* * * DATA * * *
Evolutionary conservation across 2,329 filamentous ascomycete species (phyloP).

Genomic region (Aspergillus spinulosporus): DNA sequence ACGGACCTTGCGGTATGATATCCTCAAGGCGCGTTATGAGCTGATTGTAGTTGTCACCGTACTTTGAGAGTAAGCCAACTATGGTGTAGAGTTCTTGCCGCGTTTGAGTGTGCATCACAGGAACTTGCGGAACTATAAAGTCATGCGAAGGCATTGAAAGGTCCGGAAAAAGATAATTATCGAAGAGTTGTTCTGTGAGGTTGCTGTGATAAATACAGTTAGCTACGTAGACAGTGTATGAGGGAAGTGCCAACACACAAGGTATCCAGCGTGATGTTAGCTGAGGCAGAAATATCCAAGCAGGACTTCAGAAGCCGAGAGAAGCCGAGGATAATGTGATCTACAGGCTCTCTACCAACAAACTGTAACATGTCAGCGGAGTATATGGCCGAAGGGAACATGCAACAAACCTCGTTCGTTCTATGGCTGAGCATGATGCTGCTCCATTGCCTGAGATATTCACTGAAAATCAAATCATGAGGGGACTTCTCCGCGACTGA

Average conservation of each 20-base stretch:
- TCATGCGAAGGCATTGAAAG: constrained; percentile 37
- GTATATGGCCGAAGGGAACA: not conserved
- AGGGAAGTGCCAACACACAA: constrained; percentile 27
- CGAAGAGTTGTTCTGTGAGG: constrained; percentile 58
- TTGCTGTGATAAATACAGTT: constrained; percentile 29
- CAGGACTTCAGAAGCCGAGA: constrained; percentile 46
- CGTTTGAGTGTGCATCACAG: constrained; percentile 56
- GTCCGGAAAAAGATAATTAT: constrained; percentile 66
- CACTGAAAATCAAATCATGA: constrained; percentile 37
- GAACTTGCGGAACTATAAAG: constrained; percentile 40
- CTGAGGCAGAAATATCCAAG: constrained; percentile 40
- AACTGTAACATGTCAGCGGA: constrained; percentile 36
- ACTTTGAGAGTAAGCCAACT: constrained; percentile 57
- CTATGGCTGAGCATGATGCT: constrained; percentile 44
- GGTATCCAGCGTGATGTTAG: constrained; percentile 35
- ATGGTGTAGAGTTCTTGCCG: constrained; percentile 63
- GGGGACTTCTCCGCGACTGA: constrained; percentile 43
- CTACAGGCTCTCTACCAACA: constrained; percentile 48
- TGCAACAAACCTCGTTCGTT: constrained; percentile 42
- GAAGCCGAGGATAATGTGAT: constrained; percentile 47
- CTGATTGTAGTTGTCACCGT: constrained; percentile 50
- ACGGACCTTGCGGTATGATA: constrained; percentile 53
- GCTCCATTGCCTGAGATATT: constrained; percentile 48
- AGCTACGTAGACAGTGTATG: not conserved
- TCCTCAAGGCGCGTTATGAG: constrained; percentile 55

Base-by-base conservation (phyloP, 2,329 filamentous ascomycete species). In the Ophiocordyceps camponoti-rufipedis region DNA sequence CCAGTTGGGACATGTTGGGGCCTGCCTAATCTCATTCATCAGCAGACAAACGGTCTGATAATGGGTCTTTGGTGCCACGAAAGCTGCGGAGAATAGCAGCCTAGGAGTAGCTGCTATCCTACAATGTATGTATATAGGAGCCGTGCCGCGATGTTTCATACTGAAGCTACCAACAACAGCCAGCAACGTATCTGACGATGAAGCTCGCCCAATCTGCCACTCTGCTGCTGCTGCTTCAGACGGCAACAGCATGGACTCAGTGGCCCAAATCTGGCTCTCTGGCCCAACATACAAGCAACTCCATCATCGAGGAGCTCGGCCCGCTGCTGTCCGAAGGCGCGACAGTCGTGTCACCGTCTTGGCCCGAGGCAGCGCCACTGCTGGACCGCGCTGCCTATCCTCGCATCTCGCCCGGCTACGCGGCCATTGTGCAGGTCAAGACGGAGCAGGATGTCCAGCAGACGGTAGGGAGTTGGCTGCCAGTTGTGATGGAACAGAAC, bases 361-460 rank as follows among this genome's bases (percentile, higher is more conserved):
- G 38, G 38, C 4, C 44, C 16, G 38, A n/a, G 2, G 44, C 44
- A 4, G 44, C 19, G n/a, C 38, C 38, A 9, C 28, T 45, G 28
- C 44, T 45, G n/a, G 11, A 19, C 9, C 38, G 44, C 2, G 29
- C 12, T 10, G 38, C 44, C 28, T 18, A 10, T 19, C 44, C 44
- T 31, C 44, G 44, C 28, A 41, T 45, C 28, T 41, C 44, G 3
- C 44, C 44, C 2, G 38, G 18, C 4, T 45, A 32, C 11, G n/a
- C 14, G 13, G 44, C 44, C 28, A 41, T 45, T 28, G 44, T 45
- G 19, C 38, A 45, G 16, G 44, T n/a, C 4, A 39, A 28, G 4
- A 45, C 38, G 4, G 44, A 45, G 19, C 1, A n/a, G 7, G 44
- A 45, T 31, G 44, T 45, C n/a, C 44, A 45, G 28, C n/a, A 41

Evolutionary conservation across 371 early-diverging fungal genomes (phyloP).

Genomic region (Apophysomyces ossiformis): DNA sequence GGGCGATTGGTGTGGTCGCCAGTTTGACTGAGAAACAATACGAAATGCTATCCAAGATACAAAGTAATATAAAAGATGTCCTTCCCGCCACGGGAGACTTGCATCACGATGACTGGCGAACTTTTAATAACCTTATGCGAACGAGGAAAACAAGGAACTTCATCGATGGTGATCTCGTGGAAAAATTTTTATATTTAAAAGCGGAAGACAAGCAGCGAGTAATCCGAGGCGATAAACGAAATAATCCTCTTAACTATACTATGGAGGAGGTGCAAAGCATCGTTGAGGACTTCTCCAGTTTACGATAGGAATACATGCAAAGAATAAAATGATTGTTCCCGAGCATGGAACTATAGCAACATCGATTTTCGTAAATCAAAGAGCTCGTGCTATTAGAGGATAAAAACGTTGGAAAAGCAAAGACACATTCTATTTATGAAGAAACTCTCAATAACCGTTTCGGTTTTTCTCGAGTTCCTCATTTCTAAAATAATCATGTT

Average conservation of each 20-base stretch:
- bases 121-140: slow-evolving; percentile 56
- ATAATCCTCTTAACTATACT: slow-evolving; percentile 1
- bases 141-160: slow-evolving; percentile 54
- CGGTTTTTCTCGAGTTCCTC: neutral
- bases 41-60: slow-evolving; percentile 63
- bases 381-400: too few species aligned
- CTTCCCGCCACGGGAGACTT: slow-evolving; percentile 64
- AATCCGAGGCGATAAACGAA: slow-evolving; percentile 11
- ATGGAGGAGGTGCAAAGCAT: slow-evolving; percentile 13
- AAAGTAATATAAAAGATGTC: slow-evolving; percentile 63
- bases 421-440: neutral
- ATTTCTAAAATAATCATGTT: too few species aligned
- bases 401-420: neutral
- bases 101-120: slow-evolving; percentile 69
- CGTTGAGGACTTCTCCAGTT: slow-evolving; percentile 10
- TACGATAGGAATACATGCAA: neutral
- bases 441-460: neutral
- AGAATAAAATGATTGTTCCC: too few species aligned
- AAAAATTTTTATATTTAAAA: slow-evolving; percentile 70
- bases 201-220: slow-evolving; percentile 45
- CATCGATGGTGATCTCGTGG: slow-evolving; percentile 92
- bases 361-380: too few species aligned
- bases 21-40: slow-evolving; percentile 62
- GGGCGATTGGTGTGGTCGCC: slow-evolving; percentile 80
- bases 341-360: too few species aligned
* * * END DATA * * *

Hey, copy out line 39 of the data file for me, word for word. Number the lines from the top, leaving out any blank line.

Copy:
- A 45, T 31, G 44, T 45, C n/a, C 44, A 45, G 28, C n/a, A 41